Winston Aldworth flies LA801 to Australia.
A gleaming 787-9 Dreamliner. The plane touches down briefly in Auckland on its way from Santiago to Sydney. The Chilean national carrier took its dusty old A340 off this route more than a year ago. This feels like a more stylish ride, but the old bird had better seat pitch for those flying in Economy.
This is the only Dreamliner regularly flying over the Tasman and if you're a plane nerd who happens to be a Dreamliner virgin, it's worth signing up for that reason alone.
Class: Business. There are 30 seats in the Business Class cabin, laid out in a 2-2-2 configuration, and they're excellent. These front-facing lie-flats will feel familiar to anyone who's travelled in the Business Cabin of Qantas' A380s. Great for an early-morning snooze.
Flight time: A snappy three hours, departing at 7.30am.
Price: The cost bounces around between $350 and $800-ish return on codeshare flights with Qantas and Emirates. It's a wide variance, typical of this competitive stretch of airspace.
How full: Not an empty seat in the house.
Fellow passengers: Loads of South Americans on their way to Australia. There was one dramatically botoxed woman in the Business Class cabin whom I was sure had to be some sort of South American celeb — purely on account of the botox and level of service she was getting.
Food and drink: Adequate.
Service: Professional and faultless.
Entertainment: There's an impressive range of recent movie releases and the airline standard, Family Guy. For those getting a bit of early-morning work done, this is a good flight on which to slip into a little Latin easy-listening. Cue: Elis Regina, followed by a bit of Jorge Cafrune and Cesaria Evora. I also gave my nascent geography nerd a test by playing Geospot, a game in which you have to locate famous spots around the world — I scored a respectable 469,542. Mainly, being a good tool of the capitalist system, I got a spot of work done.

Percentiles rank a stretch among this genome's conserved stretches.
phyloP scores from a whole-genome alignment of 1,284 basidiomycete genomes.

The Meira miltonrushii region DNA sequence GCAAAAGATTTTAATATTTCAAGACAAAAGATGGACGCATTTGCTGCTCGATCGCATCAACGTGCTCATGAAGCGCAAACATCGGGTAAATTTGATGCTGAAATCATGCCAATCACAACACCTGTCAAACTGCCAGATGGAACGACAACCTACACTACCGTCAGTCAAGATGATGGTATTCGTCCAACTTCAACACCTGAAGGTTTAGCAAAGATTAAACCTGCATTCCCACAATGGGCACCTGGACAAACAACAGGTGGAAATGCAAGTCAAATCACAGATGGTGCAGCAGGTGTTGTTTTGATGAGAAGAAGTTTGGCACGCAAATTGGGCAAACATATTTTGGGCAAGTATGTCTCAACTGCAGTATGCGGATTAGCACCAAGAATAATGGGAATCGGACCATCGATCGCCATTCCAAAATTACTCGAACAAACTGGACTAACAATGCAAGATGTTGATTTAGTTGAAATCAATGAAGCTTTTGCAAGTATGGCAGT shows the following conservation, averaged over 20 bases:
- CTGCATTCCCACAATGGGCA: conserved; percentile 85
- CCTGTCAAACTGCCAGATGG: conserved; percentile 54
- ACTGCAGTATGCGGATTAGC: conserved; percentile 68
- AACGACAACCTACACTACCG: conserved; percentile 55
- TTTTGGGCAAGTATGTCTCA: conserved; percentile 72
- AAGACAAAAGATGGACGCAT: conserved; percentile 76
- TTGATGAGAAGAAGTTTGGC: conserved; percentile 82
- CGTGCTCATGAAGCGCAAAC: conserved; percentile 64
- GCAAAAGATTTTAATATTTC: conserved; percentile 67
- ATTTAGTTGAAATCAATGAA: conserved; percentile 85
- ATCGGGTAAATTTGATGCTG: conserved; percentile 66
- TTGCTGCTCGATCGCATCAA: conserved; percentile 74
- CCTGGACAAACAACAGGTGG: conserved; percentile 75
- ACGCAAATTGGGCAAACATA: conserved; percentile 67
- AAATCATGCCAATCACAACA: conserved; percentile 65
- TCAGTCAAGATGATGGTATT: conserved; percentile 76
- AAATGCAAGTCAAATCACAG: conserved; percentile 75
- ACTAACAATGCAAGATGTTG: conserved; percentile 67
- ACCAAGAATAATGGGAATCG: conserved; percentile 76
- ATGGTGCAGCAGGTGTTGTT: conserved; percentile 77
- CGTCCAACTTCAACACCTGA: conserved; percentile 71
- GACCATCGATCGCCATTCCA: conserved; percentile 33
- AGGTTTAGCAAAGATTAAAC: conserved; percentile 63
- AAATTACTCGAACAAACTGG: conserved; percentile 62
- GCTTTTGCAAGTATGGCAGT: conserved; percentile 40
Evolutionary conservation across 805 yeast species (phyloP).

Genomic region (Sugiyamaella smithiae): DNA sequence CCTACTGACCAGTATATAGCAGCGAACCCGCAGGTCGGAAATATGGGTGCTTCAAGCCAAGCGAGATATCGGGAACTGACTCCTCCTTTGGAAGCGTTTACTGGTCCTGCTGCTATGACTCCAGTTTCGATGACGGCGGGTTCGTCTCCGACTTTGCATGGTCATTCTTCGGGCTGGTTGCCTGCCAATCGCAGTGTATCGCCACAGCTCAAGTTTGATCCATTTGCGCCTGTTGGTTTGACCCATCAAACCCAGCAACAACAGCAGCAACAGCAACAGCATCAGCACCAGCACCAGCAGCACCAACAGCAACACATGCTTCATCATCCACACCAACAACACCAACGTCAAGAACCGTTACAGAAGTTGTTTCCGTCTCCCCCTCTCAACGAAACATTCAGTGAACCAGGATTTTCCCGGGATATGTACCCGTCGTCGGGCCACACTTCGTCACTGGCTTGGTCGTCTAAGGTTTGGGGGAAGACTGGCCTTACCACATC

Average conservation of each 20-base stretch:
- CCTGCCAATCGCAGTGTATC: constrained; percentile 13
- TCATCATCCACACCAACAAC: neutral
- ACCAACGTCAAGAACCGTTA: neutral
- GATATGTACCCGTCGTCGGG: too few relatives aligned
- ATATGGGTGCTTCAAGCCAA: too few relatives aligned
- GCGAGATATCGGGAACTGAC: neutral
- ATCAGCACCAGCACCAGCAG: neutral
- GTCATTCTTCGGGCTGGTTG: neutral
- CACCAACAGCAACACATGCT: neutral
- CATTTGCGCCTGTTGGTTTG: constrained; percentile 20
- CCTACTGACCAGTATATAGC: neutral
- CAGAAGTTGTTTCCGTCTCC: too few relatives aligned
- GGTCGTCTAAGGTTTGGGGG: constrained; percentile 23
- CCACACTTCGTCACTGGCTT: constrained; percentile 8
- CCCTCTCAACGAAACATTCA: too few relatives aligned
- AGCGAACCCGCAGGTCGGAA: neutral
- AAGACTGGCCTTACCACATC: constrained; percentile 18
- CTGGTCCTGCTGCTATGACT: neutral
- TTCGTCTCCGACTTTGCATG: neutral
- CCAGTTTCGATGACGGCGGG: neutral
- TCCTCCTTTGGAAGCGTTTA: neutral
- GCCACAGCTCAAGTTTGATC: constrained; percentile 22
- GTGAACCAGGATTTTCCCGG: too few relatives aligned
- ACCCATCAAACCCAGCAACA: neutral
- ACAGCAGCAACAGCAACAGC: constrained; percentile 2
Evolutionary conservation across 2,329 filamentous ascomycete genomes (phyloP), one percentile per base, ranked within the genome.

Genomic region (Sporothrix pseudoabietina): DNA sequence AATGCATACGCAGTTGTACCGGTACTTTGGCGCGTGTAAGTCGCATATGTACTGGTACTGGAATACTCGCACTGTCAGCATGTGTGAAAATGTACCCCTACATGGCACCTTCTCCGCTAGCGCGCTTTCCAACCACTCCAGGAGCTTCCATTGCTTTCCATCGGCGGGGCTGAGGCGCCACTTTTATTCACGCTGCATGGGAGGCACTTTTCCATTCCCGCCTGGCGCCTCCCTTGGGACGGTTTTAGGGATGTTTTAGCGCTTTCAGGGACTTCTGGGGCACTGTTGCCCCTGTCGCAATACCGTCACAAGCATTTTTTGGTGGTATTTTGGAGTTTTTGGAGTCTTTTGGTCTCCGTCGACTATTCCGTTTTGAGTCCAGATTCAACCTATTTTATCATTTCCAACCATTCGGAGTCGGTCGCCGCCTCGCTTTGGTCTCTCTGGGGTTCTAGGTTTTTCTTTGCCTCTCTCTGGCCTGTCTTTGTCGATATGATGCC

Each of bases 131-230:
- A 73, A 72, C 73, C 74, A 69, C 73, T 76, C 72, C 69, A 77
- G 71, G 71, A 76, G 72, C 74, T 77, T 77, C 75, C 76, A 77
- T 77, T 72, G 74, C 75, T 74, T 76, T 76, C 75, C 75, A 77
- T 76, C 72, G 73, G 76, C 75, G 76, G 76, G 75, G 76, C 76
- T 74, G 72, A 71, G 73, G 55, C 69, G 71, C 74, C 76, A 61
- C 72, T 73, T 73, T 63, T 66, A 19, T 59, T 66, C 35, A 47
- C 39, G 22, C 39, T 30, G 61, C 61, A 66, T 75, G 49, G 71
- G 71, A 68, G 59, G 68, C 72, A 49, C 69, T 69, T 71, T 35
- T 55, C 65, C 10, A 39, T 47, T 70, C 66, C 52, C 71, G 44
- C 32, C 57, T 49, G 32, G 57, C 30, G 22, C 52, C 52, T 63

Toilets: Business Class seemed identical to those on the rest of the plane, with the addition of some sanitising wipes and a perfume spray. The amenities bag given to premium travellers is sparse, with just an eye mask, ear plugs and an oddly wobbly pen.
For working flyers headed to a meeting in Sydney, a toothbrush would be handy.
Airport experience: Hot tip from a well-informed Qantas staffer at Auckland airport: This Latam flight has a reputation for not mucking around in the boarding process. So don't drag your heels when the flight is called.
The arrival in Sydney didn't go so well, with passengers having to deplane on the tarmac and board a bus to the terminal.
The final word: A fine transtasman commute and this service would be a nice way of getting to South America.